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ROME-The Italian parliament will consider legislation this spring for scandal-plagued Italy to create a department that would coordinate social campaigns and oversee agency pitches for the government's $100 million ad budget.

The initiative is expected to pass, but it's not clear when it would become effective nor how the department would be organized and staffed. Each government ministry now oversees its own budget. The new independent body would act as a liaison between the state and the professional advertising community, said Stefano Rolando, the bill's author and head of Italy's department for information and media.

Agencies most likely to be affected are Young & Rubicam, Publicis, Armando Testa, Ayer, BSB Italia, McCann-Erickson Italia and Saatchi & Saatchi Advertising, all of which handle the bulk of government ad accounts.

Italy's largest government advertiser is the Health Ministry, followed by the prime minister's cabinet overseeing ads for social issues such as traffic safety.

SYDNEY-Three Toyota TV spots created by Saatchi & Saatchi were ordered to be modified or withdrawn by the Advertising Standards Council last month following public complaints.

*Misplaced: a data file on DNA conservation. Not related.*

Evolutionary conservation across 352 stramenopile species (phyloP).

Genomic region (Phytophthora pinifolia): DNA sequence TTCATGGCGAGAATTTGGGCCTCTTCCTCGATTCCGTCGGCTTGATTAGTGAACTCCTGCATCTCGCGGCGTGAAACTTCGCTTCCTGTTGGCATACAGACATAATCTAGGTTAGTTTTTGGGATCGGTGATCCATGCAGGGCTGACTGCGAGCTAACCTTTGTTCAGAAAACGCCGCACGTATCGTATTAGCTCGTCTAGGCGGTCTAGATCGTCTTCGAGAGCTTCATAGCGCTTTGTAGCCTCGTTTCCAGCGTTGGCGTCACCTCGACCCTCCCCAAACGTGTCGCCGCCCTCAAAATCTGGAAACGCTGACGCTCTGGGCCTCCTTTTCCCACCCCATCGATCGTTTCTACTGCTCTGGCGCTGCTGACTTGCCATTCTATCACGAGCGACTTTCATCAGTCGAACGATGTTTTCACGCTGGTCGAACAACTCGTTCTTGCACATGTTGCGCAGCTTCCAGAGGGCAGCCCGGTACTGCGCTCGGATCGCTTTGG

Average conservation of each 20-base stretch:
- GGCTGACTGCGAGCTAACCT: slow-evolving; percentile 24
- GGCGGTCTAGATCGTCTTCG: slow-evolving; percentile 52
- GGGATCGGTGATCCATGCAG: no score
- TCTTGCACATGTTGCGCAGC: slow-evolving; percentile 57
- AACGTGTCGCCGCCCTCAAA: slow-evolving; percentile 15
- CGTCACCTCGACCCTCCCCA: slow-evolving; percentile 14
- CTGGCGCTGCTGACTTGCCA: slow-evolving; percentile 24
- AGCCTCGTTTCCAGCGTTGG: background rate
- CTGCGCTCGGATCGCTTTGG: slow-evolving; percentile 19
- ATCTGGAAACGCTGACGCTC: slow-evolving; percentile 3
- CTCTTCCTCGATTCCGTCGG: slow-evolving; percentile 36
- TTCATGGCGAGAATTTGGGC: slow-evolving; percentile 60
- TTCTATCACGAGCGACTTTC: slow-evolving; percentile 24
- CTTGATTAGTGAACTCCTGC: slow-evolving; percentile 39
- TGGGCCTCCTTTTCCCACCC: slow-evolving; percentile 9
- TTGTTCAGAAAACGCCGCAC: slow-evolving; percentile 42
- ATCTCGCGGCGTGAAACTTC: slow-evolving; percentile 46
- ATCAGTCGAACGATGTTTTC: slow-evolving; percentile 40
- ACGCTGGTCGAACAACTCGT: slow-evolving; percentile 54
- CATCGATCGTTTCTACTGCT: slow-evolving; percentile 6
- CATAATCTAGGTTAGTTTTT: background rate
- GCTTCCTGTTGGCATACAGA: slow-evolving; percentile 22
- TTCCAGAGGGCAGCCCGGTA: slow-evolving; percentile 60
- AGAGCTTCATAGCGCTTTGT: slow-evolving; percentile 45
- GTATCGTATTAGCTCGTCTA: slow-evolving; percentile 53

One Toyota Celica ad showed a fisherman reeling in a silver Celica resembling a shark. The car speeds down a long jetty, does a U-turn and is joined by a second shark-like Celica racing back at the fisherman, who jumps into the sea.

The Council, the industry self-regulatory body, found the ad violated its guidelines for "dangerous behavior or illegal or unsafe road usage practices." Colin Harcourt, ASC executive officer, said the ad was "overly aggressive and totally inappropriate." But Saatchi defended the ad as a "Jaws spoof" and said it did not represent the behavior of Celica or other sportscar drivers.

The ASC said another Landcruiser ad falsely implied its satellite navigation option was standard, and that a Tarago ad incorrectly suggested safety airbags were available for all three models.

Bob Miller, Toyota general manager-marketing, said he accepted the "constructive criticism," but lamented the cost of revising the campaign.

LONDON-Korean carmaker Hyundai is expected to slip past a comparative ad law here because the rivals it knocks in new print ads-Rover, Nissan and Ford-haven't complained to the U.K. Advertising Standards Authority.

The U.K. print ads from Leagas Delaney jab the competition for its short warranties, pricey extras and lavish ads.

Instead of complaining to ASA, Rover has written Hyundai demanding the ads not be repeated, and Nissan has received a letter from Hyundai's U.K. distributor-also a dealer of Nissan's-apologizing for the ad and promising to withdraw it.

The ad that provoked Rover reads, "These days, even a kettle comes with a longer warranty than a Rover 400," referring to Rover's one-year warranty. In another ad, Hyundai spotlighted Nissan's expensive extras: "You can't charge $1,018 for heated door mirrors. You can with a Nissan." Hyundai also parodies Ford's slogan and its fancy advertising with the tagline, "Everything Ford does is paid for by you."

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